Even though it's slapstick comedy with wonderfully B-movie action sequences, it remains an absolute joy to watch.
So this is a soft time travel since since it really only uses time as an artistic tool rather than a plot in the film. The film’s name is actually a great description for the entire plot. Run Lola Run follows the fiery redhead Lola as she inexplicably relives the same run that changes only slightly each time she does it. But like Ray Bradbury’s A Sound of Thunder, these small changes to Lola’s run can have big consequences.
It’s an odd entry in this list, but what it says about time and its mechanics makes it a worthy inclusion.
The Next Generation's big screen outings are a mixed bag, to put it nicely, but the best film by far is the time-bending . Jean-Luc Picard and the crew of the USS Enterprise-E travel to the past to prevent the cybernetic Borg from mucking with Earth's history. It's a good film all by itself, but even more excellent if you're an invested Star Trek fan. We get to see huge, never-before-seen moments in the Star Trek universe, like humanity's first encounter with the Vulcans, and the Borg are just an excellent adversary.
In this Marvel sleeper hit, Stephen Strange (played by Benedict Cumberbatch) becomes the Sorcerer Supreme, and in typical Marvel fashion, is tasked with saving the world. Although the visuals alone are worthing giving this movie a shot, Dr. Strange's manipulation of time as a superpower rather than a world-altering plot device is what sets it apart from the rest.
This 2006 award-winning Anime is a coming-of-age time travel story that even rivals Back to the Future. After school girl Mokoto Konno discovers a time travel device that gives her the power to leap through time, she uses her new gifts for mundane high school stuff, passing tests, avoiding awkward conversations, and to address her chronic lateness.
When she learns what her time traveling does to others around her and as the seriousness of her time jumping becomes more apparent, the film blossoms into an important story about loss and friendship.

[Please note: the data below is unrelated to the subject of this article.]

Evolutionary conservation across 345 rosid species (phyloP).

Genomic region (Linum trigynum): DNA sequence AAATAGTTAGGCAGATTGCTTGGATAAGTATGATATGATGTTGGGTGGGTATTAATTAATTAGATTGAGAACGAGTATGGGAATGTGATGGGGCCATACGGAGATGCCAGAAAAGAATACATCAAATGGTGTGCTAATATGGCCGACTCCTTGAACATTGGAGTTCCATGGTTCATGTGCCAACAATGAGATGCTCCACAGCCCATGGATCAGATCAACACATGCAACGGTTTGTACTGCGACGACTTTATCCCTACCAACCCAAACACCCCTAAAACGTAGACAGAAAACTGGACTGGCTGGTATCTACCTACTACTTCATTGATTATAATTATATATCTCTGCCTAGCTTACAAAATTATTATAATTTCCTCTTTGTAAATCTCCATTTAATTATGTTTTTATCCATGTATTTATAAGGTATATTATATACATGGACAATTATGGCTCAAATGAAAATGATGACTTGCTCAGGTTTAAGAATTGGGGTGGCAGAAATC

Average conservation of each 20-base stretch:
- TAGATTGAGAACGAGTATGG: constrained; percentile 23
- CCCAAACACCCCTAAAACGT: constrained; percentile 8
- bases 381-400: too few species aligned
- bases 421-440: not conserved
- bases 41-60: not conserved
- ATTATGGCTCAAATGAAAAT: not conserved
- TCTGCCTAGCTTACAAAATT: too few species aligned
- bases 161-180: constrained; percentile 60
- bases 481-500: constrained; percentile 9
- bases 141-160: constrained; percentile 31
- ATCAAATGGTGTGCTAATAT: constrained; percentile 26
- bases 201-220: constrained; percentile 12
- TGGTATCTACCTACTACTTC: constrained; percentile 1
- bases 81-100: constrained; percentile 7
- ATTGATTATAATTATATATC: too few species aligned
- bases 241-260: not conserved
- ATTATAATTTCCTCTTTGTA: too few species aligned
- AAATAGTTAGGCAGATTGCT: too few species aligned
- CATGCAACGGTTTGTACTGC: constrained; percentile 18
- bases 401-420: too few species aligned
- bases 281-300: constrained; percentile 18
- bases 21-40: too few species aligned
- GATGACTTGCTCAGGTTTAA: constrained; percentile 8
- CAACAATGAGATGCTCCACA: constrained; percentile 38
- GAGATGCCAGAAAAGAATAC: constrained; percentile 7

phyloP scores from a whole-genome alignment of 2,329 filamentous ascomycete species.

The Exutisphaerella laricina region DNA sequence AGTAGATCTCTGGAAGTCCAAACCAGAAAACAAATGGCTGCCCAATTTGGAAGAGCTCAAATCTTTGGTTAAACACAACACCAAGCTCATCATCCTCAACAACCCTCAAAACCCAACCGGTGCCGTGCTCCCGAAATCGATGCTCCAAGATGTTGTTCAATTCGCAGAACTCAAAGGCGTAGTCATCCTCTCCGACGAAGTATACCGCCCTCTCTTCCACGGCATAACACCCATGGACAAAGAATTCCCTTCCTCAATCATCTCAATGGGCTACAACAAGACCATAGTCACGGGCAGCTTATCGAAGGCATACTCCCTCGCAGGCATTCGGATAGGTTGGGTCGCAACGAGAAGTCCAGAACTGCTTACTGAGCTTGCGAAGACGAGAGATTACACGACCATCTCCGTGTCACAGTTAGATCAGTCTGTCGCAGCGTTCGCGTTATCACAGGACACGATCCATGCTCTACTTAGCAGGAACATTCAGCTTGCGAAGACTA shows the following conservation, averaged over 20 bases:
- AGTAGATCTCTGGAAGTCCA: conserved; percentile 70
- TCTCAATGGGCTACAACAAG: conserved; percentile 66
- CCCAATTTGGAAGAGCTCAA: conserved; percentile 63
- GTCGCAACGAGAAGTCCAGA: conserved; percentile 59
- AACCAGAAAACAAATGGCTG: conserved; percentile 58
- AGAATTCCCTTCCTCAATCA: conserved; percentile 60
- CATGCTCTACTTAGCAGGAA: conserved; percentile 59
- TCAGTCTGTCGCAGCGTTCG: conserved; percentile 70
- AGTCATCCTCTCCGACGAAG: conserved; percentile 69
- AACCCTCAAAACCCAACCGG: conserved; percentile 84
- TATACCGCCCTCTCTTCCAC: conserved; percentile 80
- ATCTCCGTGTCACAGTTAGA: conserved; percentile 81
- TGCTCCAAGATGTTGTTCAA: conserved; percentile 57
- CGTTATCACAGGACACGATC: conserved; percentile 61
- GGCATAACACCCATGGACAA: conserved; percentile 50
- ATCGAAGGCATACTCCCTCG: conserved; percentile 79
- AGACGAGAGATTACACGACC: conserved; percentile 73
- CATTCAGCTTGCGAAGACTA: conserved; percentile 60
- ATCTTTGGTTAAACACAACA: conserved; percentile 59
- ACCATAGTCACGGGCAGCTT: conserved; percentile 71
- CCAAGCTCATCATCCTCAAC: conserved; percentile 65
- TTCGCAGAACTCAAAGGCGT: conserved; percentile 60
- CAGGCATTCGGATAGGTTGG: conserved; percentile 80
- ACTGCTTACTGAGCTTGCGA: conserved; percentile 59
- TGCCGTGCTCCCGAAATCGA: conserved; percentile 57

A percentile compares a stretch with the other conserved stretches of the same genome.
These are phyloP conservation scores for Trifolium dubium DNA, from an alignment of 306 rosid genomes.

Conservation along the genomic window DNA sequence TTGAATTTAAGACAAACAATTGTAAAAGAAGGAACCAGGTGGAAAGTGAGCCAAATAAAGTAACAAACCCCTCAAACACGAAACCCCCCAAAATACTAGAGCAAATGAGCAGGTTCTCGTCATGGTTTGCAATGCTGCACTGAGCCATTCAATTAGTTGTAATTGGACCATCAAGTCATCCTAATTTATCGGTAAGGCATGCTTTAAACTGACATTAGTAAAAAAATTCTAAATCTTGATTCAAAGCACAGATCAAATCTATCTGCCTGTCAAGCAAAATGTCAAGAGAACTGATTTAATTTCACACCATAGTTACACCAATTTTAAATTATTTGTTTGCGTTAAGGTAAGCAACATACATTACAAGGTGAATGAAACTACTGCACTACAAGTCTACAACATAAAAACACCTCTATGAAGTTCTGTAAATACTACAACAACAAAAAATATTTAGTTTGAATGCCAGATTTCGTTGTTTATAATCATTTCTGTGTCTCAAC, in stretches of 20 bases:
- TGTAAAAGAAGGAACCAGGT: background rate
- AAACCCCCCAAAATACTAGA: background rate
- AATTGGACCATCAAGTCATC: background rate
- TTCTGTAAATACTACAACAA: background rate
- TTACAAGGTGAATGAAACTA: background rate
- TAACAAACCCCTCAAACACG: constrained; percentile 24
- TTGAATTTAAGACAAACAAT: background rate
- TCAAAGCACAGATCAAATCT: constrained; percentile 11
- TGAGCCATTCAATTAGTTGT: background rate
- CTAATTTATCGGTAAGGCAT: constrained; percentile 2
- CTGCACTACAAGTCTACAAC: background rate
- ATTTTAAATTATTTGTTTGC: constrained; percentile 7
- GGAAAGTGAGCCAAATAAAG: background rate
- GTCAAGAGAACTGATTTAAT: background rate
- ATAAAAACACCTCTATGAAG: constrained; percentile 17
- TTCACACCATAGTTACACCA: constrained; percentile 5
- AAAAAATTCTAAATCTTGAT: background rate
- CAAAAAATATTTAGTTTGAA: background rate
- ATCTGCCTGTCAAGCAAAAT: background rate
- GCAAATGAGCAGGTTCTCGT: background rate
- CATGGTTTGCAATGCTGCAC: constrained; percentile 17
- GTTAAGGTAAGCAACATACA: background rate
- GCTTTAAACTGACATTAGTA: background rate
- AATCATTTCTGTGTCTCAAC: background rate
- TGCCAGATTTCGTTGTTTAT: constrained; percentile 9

Crime noir meets science fiction in Rian Johnson's , and the match is magical. In a future where time travel is invented and immediately made illegal, crime syndicates use the technology for time-hopping assassinations. But to tie off some temporal inconsistencies, the assassin must eventually become the target—and that's where things get interesting. This isn't flawless sci-fi but it's certainly inventive.
Although not technically time travel (long stretches of cryo-sleep instead), Sleeper is Woody Allen’s sci-fi comedy that’s absurd, hilarious, and strangely poignant. Miles Monroe is a jazz musician and health-food-store owner who wakes up in the 22nd century after a botched gall bladder operation. The world is, as you’d expect, quite different and Monroe is a hilarious character to explore it with.
It’s a premise that’s been copied several times over ever since, so we’ll give honorable mentions to Austin Powers and Idiocracy right here.
Like iconic director Stanley Kubrick, Christopher Nolan loves to hop around genres. Whether a superhero flick, a magical period piece, or a psychological thriller, Nolan has demonstrated time and again that he knows how to make a movie. While doesn't stand up to Kubrick's sci-fi opus 2001, it's a fascinating look into faster-than-light travel and does due diligence to present the theories behind this kind of travel as accurately as possible.
In the film, Joseph Cooper leaves Earth in search of another habitable planet. After some troubling deep space encounters, Cooper must somehow send a message to his daughter back on Earth in order to save humanity. It's a fascinating idea and Nolan's treatment of the material makes for a great two-and-a-half hours of sci-fi.
Based on the Japanese novel All You Need Is Kill, Doug Liman's essentially takes the concept of Groundhog Day and applies it to a military fighting an overpowering alien race. Whereas Bill Murray's temporal nightmare is never quite explained, however, Edge of Tomorrow eventually reveals the reason why William Cage (Tom Cruise) is stuck in a time loop. It's a film that is better than it has any right to be and another great example of time travel fiction done right.
We had more than a few arguments about whether Denis Villeneuve's should even have a place on this list. Its peculiar handling of time features no physical time traveling, but the idea of time's fluidity plays an increasingly larger role throughout the film and ultimately makes it one of the more memorable works of science fiction of the past decade. So here it is.
This film is "most excellent." One of Keanu Reeves's greatest achievements outside of The Matrix, 1989's is kind of stupid and yet scientifically impossible to hate.